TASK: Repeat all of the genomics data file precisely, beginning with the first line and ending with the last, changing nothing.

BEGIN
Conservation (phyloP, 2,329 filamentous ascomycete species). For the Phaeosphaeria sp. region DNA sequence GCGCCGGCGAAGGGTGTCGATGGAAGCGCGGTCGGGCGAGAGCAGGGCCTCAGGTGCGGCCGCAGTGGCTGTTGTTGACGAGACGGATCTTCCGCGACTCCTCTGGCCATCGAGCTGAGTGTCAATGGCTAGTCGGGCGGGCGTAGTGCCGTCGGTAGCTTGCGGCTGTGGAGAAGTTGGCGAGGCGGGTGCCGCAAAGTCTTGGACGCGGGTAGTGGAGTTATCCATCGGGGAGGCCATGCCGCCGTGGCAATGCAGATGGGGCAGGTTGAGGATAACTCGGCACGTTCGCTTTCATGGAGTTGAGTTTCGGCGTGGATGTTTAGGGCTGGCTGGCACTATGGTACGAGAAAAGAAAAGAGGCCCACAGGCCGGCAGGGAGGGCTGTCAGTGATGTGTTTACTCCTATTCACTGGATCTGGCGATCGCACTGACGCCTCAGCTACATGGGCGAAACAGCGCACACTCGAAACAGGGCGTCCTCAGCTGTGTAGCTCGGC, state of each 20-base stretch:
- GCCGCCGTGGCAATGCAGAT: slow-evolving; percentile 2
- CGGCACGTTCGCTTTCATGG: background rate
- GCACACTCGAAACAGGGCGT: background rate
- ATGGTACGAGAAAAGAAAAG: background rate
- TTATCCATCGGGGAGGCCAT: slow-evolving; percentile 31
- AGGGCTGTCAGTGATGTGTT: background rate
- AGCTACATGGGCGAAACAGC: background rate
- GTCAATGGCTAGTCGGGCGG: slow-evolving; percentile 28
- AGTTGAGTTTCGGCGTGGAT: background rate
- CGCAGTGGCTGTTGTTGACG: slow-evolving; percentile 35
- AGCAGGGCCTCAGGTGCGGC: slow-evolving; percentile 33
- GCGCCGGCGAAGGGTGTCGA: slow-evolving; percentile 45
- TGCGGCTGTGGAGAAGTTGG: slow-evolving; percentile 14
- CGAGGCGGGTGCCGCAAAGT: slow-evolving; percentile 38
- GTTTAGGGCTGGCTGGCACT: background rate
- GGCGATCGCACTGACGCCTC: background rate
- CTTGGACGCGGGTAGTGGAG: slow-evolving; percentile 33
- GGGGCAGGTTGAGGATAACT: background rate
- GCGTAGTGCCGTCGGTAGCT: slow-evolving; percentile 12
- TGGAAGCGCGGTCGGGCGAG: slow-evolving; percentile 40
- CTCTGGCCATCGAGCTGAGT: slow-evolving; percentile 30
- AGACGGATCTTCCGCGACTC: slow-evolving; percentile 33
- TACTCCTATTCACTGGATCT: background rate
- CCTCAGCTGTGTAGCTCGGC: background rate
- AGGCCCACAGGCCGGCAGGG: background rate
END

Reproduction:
Conservation (phyloP, 2,329 filamentous ascomycete species). For the Phaeosphaeria sp. region DNA sequence GCGCCGGCGAAGGGTGTCGATGGAAGCGCGGTCGGGCGAGAGCAGGGCCTCAGGTGCGGCCGCAGTGGCTGTTGTTGACGAGACGGATCTTCCGCGACTCCTCTGGCCATCGAGCTGAGTGTCAATGGCTAGTCGGGCGGGCGTAGTGCCGTCGGTAGCTTGCGGCTGTGGAGAAGTTGGCGAGGCGGGTGCCGCAAAGTCTTGGACGCGGGTAGTGGAGTTATCCATCGGGGAGGCCATGCCGCCGTGGCAATGCAGATGGGGCAGGTTGAGGATAACTCGGCACGTTCGCTTTCATGGAGTTGAGTTTCGGCGTGGATGTTTAGGGCTGGCTGGCACTATGGTACGAGAAAAGAAAAGAGGCCCACAGGCCGGCAGGGAGGGCTGTCAGTGATGTGTTTACTCCTATTCACTGGATCTGGCGATCGCACTGACGCCTCAGCTACATGGGCGAAACAGCGCACACTCGAAACAGGGCGTCCTCAGCTGTGTAGCTCGGC, state of each 20-base stretch:
- GCCGCCGTGGCAATGCAGAT: slow-evolving; percentile 2
- CGGCACGTTCGCTTTCATGG: background rate
- GCACACTCGAAACAGGGCGT: background rate
- ATGGTACGAGAAAAGAAAAG: background rate
- TTATCCATCGGGGAGGCCAT: slow-evolving; percentile 31
- AGGGCTGTCAGTGATGTGTT: background rate
- AGCTACATGGGCGAAACAGC: background rate
- GTCAATGGCTAGTCGGGCGG: slow-evolving; percentile 28
- AGTTGAGTTTCGGCGTGGAT: background rate
- CGCAGTGGCTGTTGTTGACG: slow-evolving; percentile 35
- AGCAGGGCCTCAGGTGCGGC: slow-evolving; percentile 33
- GCGCCGGCGAAGGGTGTCGA: slow-evolving; percentile 45
- TGCGGCTGTGGAGAAGTTGG: slow-evolving; percentile 14
- CGAGGCGGGTGCCGCAAAGT: slow-evolving; percentile 38
- GTTTAGGGCTGGCTGGCACT: background rate
- GGCGATCGCACTGACGCCTC: background rate
- CTTGGACGCGGGTAGTGGAG: slow-evolving; percentile 33
- GGGGCAGGTTGAGGATAACT: background rate
- GCGTAGTGCCGTCGGTAGCT: slow-evolving; percentile 12
- TGGAAGCGCGGTCGGGCGAG: slow-evolving; percentile 40
- CTCTGGCCATCGAGCTGAGT: slow-evolving; percentile 30
- AGACGGATCTTCCGCGACTC: slow-evolving; percentile 33
- TACTCCTATTCACTGGATCT: background rate
- CCTCAGCTGTGTAGCTCGGC: background rate
- AGGCCCACAGGCCGGCAGGG: background rate